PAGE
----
-Robin
    DS w/ APD

  6. #6
    jeninnc is offline INCIIDer - A Community Creator
    Join Date
    Jan 2006
    Posts
    2,923

    Default

    You know our paper just had this great artical about how sensory stuff can mask as ADHD. Ellie's developmental pediatrician is a big propronent of ADHD, ASD and SID being all apart of each other. She will screen starting at age 5, but I think better screening comes at 7 ir 8 after the brain has matured a bit. The fact that he does better after recess and spinning means he is craving that input - back to the sensory stuff.

    Google it, I know there are tons of ways to help organize the ADHD kid. We are going to see the developmental ped on Friday - and I plan to bring this up to her again to get her thoughts.

  7. #7
    Join Date
    Jun 2006
    Posts
    420

    Default

    Hi Angi, Evan has a mitochondrial disorder, a defect in the way his body turns food into energy. Our doc, a researcher/clinician at JHU, believes that it is linked to PDD; in fact he calls it "mitochondrial PDD." You can google it if you want to read more (doc's name is Richard Kelley) -- the short version of our story is that Evan was dx'd with PDD, but I kept seeing so much variability in his functioning (physical floppiness coinciding with increased ASD symptoms) that I strongly suspected that something metabolic was going on -- just in the layperson sense of "he seems to have a systems-wide lack of energy." We got blown off by several different departments at CHOP; for example, their Metabolism group did three rounds of testing and said it was all normal. Our neuro said that it could not possibly be mito because there was no cardiomyopathy . . . anyway, thanks to some wonderful women on this very board (Kris if you are lurking, thank you again forever and ever!!!), who encouraged me to trust my instincts, I did not give up. Eventually (another long story) I made email contact with this JHU doc and asked him simply to tell me whether I was crazy for pursuing it further. My luck, he knew the group at CHOP and knew we were likely to get blown off -- so he offered to review Evan's CHOP lab reports. Right away he saw a problem and brought us to Baltimore within days. He did some very simple tests (that CHOP should have done but didn't!) and started Evan on carnitine (an amino acid that activates certain metabolic and neuro pathways) and an antioxidant cocktail. It has made a *dramatic* difference. Evan now tests non-autistic on the ADOS. He definitely has Aspie characteristics and may end up with an Asperger's dx (it fits!), but he is miles from where he was at 2 1/2.

    Uh, sorry, that was the short version?!?!?! :-)

    Anyway, carnitine is available OTC, and I do know that some parents give it OTC. I don't know much about that. We get Rx (L-Carnitor) for purity and strength control. But, it's just an aid to metabolizing food, not itself a source of energy (as I understand it!).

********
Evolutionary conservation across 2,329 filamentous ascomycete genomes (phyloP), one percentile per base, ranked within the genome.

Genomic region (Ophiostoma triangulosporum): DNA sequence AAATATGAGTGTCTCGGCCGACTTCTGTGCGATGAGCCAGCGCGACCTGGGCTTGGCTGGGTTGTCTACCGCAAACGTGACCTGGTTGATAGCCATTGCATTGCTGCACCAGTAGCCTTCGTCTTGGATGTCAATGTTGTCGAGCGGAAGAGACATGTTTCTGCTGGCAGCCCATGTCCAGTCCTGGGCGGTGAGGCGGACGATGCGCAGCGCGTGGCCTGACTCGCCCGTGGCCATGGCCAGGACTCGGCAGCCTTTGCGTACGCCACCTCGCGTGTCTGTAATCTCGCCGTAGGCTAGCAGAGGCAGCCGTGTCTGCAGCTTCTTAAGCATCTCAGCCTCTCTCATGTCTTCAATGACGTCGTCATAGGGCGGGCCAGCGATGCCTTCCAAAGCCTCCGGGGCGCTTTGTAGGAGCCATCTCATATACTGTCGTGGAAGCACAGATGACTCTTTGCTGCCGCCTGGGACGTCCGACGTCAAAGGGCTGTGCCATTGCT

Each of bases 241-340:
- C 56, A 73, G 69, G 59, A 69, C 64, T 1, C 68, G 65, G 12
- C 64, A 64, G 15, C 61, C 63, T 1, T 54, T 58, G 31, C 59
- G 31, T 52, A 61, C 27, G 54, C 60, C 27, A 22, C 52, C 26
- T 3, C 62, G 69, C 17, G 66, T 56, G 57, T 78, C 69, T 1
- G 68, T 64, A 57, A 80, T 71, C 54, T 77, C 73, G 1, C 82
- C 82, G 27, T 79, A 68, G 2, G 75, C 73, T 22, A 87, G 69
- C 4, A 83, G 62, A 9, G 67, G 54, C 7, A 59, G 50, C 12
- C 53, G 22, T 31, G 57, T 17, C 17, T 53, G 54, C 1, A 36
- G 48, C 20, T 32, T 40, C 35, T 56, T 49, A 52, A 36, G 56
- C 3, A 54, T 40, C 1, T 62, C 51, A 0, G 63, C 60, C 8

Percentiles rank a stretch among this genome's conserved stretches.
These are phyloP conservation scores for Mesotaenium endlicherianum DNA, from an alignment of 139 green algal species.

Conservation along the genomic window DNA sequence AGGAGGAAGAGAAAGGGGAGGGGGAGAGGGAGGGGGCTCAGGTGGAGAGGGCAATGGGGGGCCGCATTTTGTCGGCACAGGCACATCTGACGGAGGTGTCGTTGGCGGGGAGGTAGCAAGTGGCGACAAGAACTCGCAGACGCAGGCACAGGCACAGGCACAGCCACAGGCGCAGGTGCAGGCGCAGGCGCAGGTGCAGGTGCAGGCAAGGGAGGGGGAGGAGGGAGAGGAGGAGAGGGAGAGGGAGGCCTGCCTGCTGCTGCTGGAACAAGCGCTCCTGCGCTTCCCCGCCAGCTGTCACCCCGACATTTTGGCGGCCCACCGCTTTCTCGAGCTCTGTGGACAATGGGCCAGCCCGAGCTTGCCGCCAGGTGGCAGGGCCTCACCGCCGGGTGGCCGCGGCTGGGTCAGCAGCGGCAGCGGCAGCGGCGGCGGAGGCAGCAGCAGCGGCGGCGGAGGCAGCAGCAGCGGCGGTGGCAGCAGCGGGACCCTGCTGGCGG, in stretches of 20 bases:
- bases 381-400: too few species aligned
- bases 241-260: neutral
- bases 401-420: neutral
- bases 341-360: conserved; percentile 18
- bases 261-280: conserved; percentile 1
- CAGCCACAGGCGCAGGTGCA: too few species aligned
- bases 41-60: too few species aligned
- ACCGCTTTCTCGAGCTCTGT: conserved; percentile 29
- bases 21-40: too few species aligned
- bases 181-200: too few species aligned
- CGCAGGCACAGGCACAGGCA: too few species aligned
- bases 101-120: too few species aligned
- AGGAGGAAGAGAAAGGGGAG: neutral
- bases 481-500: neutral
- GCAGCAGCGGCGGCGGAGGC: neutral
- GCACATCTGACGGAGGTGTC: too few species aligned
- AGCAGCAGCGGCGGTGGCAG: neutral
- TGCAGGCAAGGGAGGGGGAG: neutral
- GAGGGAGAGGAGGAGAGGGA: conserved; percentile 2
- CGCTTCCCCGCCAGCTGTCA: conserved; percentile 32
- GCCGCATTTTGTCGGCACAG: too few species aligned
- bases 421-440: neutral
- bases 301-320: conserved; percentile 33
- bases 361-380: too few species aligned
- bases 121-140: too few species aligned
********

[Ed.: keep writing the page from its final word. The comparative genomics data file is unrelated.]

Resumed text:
Lisa

  8. #8
    Join Date
    Jun 2006
    Posts
    420

    Default

    Thanks Zoey,

    From what I've read, 7 seems to be about the right age for distinguishing ADHD from the other related conditions. It may be that we just have to focus on symptoms for now. I have put in calls to our developmental ped and our developmental psych to get their input. (Not like we lack for experts!) Thanks!

    Lisa

  9. #9
    Join Date
    Jun 2006
    Posts
    420

    Default

    Robin, this is great input, thanks. It definitely looks like APD to me sometimes too. I will have to be saying "check him for everything," I think!

    Lisa

  10. #10
    Join Date
    Jun 2006
    Posts
    420

    Default

    Jen, thanks for reminding me about this -- I remember that Val had posted a bunch of great info on this topic a while ago. (Val, if you are lurking, and you ever have a second to re-post that, I would be so grateful! I found some articles via google on comorbidity, but not on one being mistaken for the other.) I spoke with our former OT this morning and she firmly believes that there is a huge sensory component for Evan. It makes sense, esp because I see his CP symptoms get worse when his inattentiveness climbs too. She mentioned that the OT who developed the spinning technique that we used now has a spinning board so you can do the same with an older child who is too big to pick up -- I am going to look for it and price it out.

    As I mentioned in my post to Angi above, Evan is definitely on the spectrum somewhere, so it all fits.

    I will google for some resources. I am also going to try to see what we need to do to get the school's spec ed teacher to give us some input.

    Thanks!

    Lisa

Page 1 of 2 1 2 LastLast

Posting Permissions

  • You may not post new threads
  • You may not post replies
  • You may not post attachments
  • You may not edit your posts
  •